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Induction Heating for Brazing

  Induction heating for brazing is a process in which two or more materials are joined together by a filler metal that has a lower melting point than the base materials using induction heating. Induction heating utilizes the electromagnetic field to provide heat without contact or flame. Induction brazing is more localized, repeatable, and easier to automate compared to traditional torch brazing. It can be used to join a wide variety of metals, including nickel, copper, cobalt, titanium, and steel.

What are some advantages of induction brazing?

  • Efficiency: Induction generates heat only in the portion of the part needed for brazing, resulting in lower energy costs and faster heating cycles.
  • Repeatability: You can count on a precise, consistent quality braze every time, as induction heating has a predictable heat profile and does not depend on the operator’s skills as much as torch brazing.
  • Selectivity: Induction heating allows heat to be applied to those areas being brazed without heating the entire assembly, minimizing metallurgical changes, part distortion, oxidation, scaling, and carbon buildup on the parts.
  • Safety: Induction heating does not use an open flame or hot furnaces, reducing the risk of fire hazards and burns.
  • Integration: Induction heating equipment is readily adaptable to production line methods, permitting strategic arrangement of the equipment in an assembly line and automation of the brazing process.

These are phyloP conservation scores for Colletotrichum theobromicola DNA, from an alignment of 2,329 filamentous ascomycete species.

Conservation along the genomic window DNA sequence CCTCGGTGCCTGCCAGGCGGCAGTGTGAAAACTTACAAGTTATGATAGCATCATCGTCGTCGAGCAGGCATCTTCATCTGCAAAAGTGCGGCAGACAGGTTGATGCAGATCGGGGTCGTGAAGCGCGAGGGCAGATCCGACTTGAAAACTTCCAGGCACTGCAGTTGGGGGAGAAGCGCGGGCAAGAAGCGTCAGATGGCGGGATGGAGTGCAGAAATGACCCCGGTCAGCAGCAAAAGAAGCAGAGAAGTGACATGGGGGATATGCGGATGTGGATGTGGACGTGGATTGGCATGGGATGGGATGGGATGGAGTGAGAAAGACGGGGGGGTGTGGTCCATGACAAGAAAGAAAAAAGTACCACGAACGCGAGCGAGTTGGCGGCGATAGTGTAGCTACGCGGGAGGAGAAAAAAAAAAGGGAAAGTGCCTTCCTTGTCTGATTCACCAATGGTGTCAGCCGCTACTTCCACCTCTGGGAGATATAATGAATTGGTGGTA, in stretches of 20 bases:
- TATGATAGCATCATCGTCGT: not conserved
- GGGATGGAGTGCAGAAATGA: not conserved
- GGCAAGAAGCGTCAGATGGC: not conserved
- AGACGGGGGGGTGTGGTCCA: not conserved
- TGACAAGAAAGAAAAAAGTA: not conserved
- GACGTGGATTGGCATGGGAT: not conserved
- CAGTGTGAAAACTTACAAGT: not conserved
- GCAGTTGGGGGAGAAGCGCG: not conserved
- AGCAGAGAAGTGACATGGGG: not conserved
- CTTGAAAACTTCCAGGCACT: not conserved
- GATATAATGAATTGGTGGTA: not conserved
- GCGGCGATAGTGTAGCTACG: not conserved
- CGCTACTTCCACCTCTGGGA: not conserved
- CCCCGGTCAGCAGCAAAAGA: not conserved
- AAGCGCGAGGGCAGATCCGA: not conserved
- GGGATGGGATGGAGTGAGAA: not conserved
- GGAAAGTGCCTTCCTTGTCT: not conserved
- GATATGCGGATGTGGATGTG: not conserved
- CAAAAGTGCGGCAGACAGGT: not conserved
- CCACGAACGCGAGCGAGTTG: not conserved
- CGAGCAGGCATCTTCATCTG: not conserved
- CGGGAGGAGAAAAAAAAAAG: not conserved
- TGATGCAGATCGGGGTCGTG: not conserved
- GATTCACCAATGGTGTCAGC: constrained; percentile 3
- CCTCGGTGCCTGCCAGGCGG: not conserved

How do I choose an induction heating system for brazing?

To choose an induction heating system for brazing, you need to consider these factors:

  • Part motion relative to the coil: Some applications rely on part movement with the help of conveyors, turntables, or robots. The coil design and power supply should accommodate the part’s motion and speed.
  • Frequency: Higher frequencies are used for applications like brazing, soldering, annealing, or heat treating, where surface heating is desired. The frequency also affects the depth of heating and the coupling efficiency between the coil and the part.
  • Power-density requirements: Higher power densities are required for short-cycle heating applications requiring high temperatures. The power density depends on the power supply rating, coil geometry, and part size.
  • Joint design and clearance: The joint design should allow for a 0.0015 to 0.005 in. (40 to 125 μm) clearance between the two surfaces at the braze material flow temperature to allow for capillary action and joint wetting. The joint should also be cleaned and fluxed before brazing.
  • Coil design: The coil design should match the shape and size of the joint area, provide uniform heating and avoid overheating of adjacent areas. The coil should also be water-cooled to prevent overheating and damage.

What are some applications of induction brazing?

Induction brazing can be used for various applications in different industries. Some examples are:

  • Brazing copper heat exchanger tubes in refrigeration units and custom trucks.
  • Brazing flat copper wire and squirrel cage rotors used in motor and transformer manufacturing.
  • Brazing bus bars.
  • Brazing brass screw fittings in a diverse range of piping systems.
  • Brazing carbide pins used in road construction.
  • Brazing carbide blades for cutting tools.
  • Brazing steel fittings and tubes for hydraulic systems.
  • Brazing fan blades, blades for casings, and fuel and hydraulic systems for the aeronautics sector.
  • Brazing compressor components, heating elements, and faucets for the houseware industry.
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